With that being said, let me share some of the things that I found disturbing, and yes even appalling, about Josh Griffin’s workshop. First of all, the bar of expectations for students in worship was set every low. Standards of dress, behavior, and lifestyle for students in worship were set at a level just high enough to set them apart from the average crowd, but not enough to challenge them to strive for excellence. Also, the general requirements for those involved made membership on the worship team seem more like a job in an organization as opposed to people coming together to lead in the worship of God. Yes, I believe that worship leaders ought to be committed and involved, but not where external stipulations usurp spiritual emphasis. The ideas that Josh presented in many ways elevated the physical requirements of worship over the spiritual reasons for worship, downplaying the importance given to those who lead the people into the presence of God. He never once mentioned making sure that the students involved understood what it meant to lead people in the worship the sovereign Ruler of creation.

Another thing that was very repulsive and the saddest thing in the whole workshop was the idea of using secular music in the worship service. Yes, secular music. Josh Griffin proposed that churches (specifically for youth groups) use secular pop, rock, rap and other genres of music in the time designated for music. I’m not exactly sure where in Scripture he found that idea… His argument is that we have to provide something unsaved people are familiar with so that they don’t feel awkward by coming to church. My argument is that we have to let Christianity be what it is: radically different and unlike anything of the world. Why stoop to the elements of culture when Christianity propounds a life opposite of what the world offers? Romans chapter 12 tells us not to be conformed to the world, but to be transformed by the renewing of our minds. When churches use secular music, how is that living up to the command to not be transformed to the world? What you win people with is what you win them to. If we use secular music in the process of winning people to Christ we’re winning them to something that really isn’t different from the world. We’re called to win people to the Light. How can we expect to do that by providing dark? Why give people an inaccurate expectation of what Christianity is?

As a worship leader and someone who holds the principles of worship dear to my heart, I am very passionate about keeping the worship of our Lord pure and undefiled. When I hear teachings that promote ideas allowing for worldliness to enter our houses of praise, it pierces my heart! Markets and money-changers have entered the temple once more. When did the modern church begin to think that Christianity isn’t radically different from the world? When did it become okay not to require excellence in our standards? What makes it okay for us to sit by and allow the ways of the world to become an acceptable alternative to the commands of Christ for His church? What will it take for us as Christians to see that satan is being allowed to build strongholds in our churches when we passively watch the things of this world take from the truth of the Gospel. If Christ is jealous for His church, what must He feel when our churches are participating in idolatry by using songs in worship that don't please and glorify only Him? Maybe that’s too much to ask. Maybe we’re not holy enough. Perhaps God understands. But what if it’s not too much to ask? What if we’re not living up to the expectations God has for us, His church? What if God only understands that He has set apart for Himself a generation, a royal priesthood, and a holy nation called to sing forth the praises of Him?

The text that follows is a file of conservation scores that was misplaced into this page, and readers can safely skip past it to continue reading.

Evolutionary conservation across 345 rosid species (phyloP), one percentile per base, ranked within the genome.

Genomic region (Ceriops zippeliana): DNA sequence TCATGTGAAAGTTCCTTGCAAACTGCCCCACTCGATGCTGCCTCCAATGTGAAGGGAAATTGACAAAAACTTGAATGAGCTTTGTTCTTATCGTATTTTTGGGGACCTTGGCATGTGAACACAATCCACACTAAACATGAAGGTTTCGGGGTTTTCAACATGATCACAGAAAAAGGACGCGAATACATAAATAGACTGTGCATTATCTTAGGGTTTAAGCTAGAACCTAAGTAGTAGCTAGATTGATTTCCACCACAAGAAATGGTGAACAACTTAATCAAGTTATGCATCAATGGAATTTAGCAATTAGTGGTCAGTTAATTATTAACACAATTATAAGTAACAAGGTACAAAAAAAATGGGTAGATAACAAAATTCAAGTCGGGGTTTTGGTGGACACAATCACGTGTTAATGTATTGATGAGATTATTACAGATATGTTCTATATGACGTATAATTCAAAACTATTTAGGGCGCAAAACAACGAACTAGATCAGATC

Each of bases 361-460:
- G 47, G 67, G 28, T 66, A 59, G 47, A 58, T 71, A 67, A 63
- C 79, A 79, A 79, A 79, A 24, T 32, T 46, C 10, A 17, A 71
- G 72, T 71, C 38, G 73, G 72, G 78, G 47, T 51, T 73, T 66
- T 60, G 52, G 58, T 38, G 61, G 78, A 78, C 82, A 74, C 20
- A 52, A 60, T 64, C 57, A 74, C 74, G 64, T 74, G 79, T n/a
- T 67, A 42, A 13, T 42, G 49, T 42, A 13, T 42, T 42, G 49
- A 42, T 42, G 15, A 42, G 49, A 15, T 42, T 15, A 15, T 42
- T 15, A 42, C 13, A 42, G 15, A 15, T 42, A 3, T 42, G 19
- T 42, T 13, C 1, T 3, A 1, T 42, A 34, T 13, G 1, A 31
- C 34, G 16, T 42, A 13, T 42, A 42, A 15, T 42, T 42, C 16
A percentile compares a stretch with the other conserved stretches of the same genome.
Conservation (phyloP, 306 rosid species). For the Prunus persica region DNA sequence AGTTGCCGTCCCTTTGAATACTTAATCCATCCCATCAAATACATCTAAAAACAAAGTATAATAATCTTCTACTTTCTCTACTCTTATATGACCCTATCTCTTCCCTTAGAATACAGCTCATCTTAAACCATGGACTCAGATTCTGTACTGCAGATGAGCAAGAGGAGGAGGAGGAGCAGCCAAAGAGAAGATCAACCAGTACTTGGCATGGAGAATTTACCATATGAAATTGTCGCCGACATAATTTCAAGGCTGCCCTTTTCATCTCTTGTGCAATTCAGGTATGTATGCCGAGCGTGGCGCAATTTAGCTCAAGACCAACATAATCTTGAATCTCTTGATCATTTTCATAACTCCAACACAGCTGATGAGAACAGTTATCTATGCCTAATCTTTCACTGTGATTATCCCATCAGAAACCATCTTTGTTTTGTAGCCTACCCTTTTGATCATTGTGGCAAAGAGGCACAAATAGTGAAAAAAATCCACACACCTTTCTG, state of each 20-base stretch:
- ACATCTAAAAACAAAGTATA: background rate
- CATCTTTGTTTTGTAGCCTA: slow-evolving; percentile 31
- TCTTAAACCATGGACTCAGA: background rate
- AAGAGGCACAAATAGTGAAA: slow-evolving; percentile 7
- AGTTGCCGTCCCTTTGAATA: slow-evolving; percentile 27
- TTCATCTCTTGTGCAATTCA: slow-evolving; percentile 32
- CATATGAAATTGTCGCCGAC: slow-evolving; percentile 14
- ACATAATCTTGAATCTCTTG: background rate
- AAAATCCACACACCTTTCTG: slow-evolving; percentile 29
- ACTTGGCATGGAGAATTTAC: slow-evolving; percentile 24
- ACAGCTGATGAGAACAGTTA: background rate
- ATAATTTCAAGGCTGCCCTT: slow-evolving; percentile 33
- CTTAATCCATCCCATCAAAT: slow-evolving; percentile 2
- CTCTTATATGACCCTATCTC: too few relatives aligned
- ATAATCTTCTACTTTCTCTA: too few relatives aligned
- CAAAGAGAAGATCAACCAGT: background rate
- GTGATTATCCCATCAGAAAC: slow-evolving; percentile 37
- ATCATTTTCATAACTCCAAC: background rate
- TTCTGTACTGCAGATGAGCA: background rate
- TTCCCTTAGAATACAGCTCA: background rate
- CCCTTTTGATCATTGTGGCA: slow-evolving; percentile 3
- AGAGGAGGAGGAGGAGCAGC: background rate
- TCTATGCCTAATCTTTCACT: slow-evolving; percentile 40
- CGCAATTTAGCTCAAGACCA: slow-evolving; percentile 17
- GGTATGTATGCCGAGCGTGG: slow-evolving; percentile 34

It’s not up to us to decide how we worship God. The Lord has given us clear direction for how we ought to orient our lives, and that is in a direction that puts God at the center, with everything else revolving around the Son. Our ultimate purpose for being on this earth is to bring glory and honor to the matchless Name of Christ. Let’s not taint it by allowing the vain thoughts of men or the elements of the world to pervade our church, but let us hold fast to the immeasurable riches of the Word of God.

This conference has given me so much food for thought. Those of you who know me as a blogger can probably guess what's coming next…yep, I’m going to do another series! This is the second part of my thoughts from the conference, but as I have time I will be composing another series on worship, aside from the conference. But until then, sing praises to the Lord and bless His Name!

To an Audience of One,



Amber Noella said...

I also read your other post before this, and wow. I agree with you. But I have to admit that before reading this, I was "trapped" in the lie. See, I don't listen to rap or rock (the Christian kind, which I guess isn't so Christian after all?)
but at my youth group, that's what plays. The words are good, but not the sound ya know? I talked myself into accepting that you can win secular music listeners to Christ with Christian secular music. I totally get what you're saying.

Ash said...

Wow. . . that Rob Bell, he's something else. . . I know what you mean about his flawed ideals. It's really sad that some of these leaders of the church have portrayed such a flawed picture of the nature of worship! Very sad and such an eye-opener.

Daniel said...


Josh and I disagree a bit on this but I don't think over the basics on this. Whether music is secular or not has little to do with what style of music it is, it has to do with the words and the intention behind the song. There is some wonderful classical music out there, which I would say most people find fine, even in neo-conservative circles, that was written by people who were extremely far from God, and its far from being Christian music. However, I believe that you can have rock, even pretty hard rock, that is glorifying to God and is worshipful. Now rap I don't really consider music so it doesn't count lol. Josh's point, I think lol, is that using music that doesn't have a Christian intention is not only against God's word, but also gives an impression that Christianity isn't really that different from the world when it comes down to how you actually live your life.